Unfortunately those who don’t want to spend money and opportunity now to combat a remote threat from the future are the same kinds of people who don’t want to invest now to build capacity for the future. They’re the economic rationalists, and they’re in charge of the funhouse.
Over the past several years Tony Abbott has electioneered on two platforms: that climate change is crap and that asylum seekers arriving by boats are “illegals”. Abbott also chose to create a sense of urgency, a sense of fear, the fear of the other and an impression that somehow the Australian people were under threat. The nationalistic name which Abbott conjured up, Operation Sovereign Borders consists of the same overblown rhetoric reminiscent of the Bush/Howard era, and is described in the Coalition’s Policy document as a response to “a national emergency”.
With the coming of Tony Abbott to power, Operation Sovereign Borders was described as “gearing up”, and as endorsed by The Australian newspaper, put into action by immediately “shutting down the flow of information on the arrival of asylum vessels and the transfer of people offshore”:
All requests for information from Customs and Border Protection and the Department of Immigration – on issues ranging from boat arrivals, to detention centre capacity levels, the numbers of detainees on Manus Island and Nauru, or violent incidents in the detention network – are now directed to the mobile telephone of Mr Morrison’s press secretary.
This is of such importance, such an emergency that all enquiries must immediately be directed to . . . a press secretary?
The public might never be told whether the Coalition is meeting a key election promise in having the navy turn back asylum seeker boats, Immigration Minister Scott Morrison has said.
The above is the entire crux of the matter: we might never be told whether or not Tony Abbott is meeting a key election promise and the very promise which for many, won him the election.
It was 27th April 2012 when the headlines from news.com were ablaze with the following:
TONY Abbott will tell Indonesia that people smugglers “disgorging” asylum seekers are like Australians smuggling drugs into Bali should he win government.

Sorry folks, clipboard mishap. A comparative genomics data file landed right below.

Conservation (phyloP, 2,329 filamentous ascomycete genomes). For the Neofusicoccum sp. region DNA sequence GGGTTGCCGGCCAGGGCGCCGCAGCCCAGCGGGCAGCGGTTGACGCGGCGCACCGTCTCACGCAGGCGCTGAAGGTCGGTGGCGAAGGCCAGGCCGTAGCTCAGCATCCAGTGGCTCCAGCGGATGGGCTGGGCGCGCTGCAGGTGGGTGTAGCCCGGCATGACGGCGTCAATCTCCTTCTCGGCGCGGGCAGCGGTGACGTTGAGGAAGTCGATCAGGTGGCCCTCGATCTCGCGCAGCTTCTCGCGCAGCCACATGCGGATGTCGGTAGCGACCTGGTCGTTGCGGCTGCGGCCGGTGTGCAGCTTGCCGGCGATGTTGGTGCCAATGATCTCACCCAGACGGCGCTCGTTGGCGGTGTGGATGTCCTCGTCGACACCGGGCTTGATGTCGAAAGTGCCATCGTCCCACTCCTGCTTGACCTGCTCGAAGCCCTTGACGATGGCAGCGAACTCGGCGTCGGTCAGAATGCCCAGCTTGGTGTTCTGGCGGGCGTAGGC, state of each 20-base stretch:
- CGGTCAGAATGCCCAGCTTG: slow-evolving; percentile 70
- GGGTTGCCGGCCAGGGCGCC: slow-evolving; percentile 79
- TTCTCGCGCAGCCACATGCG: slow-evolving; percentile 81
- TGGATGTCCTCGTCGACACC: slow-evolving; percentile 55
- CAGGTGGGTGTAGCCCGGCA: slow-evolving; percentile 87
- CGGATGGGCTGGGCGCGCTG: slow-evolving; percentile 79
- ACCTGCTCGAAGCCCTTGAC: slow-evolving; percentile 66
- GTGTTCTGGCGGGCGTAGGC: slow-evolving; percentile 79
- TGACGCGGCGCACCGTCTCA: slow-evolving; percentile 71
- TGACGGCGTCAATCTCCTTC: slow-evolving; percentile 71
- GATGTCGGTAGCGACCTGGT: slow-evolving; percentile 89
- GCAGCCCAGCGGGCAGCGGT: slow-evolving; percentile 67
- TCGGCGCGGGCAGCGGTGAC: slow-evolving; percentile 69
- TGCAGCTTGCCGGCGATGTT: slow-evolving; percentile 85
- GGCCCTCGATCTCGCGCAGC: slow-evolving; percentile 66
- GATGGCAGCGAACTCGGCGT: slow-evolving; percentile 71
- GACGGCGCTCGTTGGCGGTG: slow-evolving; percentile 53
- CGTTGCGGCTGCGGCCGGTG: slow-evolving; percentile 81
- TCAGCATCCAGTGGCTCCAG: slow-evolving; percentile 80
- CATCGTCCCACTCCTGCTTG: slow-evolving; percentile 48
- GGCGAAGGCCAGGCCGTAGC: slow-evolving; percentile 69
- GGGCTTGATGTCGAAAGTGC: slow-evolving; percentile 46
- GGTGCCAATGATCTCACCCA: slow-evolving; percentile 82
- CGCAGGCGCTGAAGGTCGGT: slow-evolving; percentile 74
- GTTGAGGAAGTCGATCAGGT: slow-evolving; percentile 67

The Opposition Leader today said that, if elected Prime Minister, he would fly to Jakarta in his first week to explain his policy of turning back people smuggler boats.
And he would call a double dissolution election if he can’t get his tougher border security measures, including re-introduction of temporary protection visas, through Parliament . . .
“Every illegal boat marks a failure of foreign policy, a failure of security policy and a failure of immigration policy.”……..
Then Immigration Minister Chris Bowen responded with the statement that Abbott was putting relations with Indonesia at risk by again pledging to turn boats back.
“Mr Abbott’s claim that he will have a ‘Jakarta focussed’ foreign policy is questionable as he rides roughshod over the repeated and clear message from Indonesia that they would not agree to towing back the boats,” said Mr Bowen.
It seems that as a matter of public information this issue no longer exists with the urgency now relegated to weekly information sessions or via Scott Morrison’s press secretary, that every illegal boat which “marks a failure of foreign policy” will be information disseminated perhaps accurately but certainly not in a timely manner. Urgency has drifted to once a week information sessions.
Is it that Prime Minister Abbott has little desire to fulfill his previous commitment to call a double dissolution election on this issue? “Failures” may or may not be known by the public, or even more suspect: Is it that the Abbott government intends to set its own asylum seeker policy up for failure?
By making conditions so onerous and insulting for the Indonesian government is it that Abbott has a ready-made fall guy? The vast majority of Abbott’s rhetoric is that he will tell Indonesia what he intends to do with their country – from turning boats back to their shores, to buying fishing boats (en mass it is assumed) from Indonesians, to setting up “transit ports” on their soil. All rhetoric speaks of infringements against Indonesia’s sovereign rights to do what they want in their own country. For Operation Sovereign Boarders to succeed it needs the cooperation of the Indonesian Government, which has not, and will not be forthcoming. For their failure to comply with Abbott’s infringement upon their sovereignty I can see that they are nicely being set-up as the fall guy.
That is only one are of failure. There are possibly more.
Again from the Sydney Morning Herald:
Under Operation Sovereign Borders two frigates, seven patrol boats and numerous Customs vessels will patrol the seas between Christmas Island and Ashmore Reef and Indonesia.
Anzac Class frigates cost about $207,000-a-day to operate compared with $40,000-a-day for Armidale Class Patrol boats.
Seven frigates at $207,000 a day means that Operation Sovereign Boarders would cost the taxpayer over $520M a year for the Navy’s contribution alone. Then there are the Global Hawke Drones, if he decides to go ahead with them, at a cost of $US218M each. How many might he want? In an environment of a budget emergency, how long before the taxpayers rest a little uneasy about the enormous expense of detecting or intercepting the boats that are apparently going to stop coming?
Then there are other logistics. Officials would conduct health checks on the ship or at the port, and the smuggled people would be taken to nearby airports for charter flights direct to Nauru and Manus Island. They can’t go to Indonesia, of course, because Indonesia have sensibly rejected Tony Abbott’s invasive plan.
And which port, by the way?
So we are now back to where we were at any period over the last six years, but at a higher cost to the taxpayer. However, Tony Abbott can no longer blame Kevin Rudd or Julia Gillard so he will directly blame Indonesia. Will this be an excuse to not call a double dissolution? We’ll see.
Operation Sovereign Borders will not only go down as Tony Abbott’s biggest policy flop but one of great expense.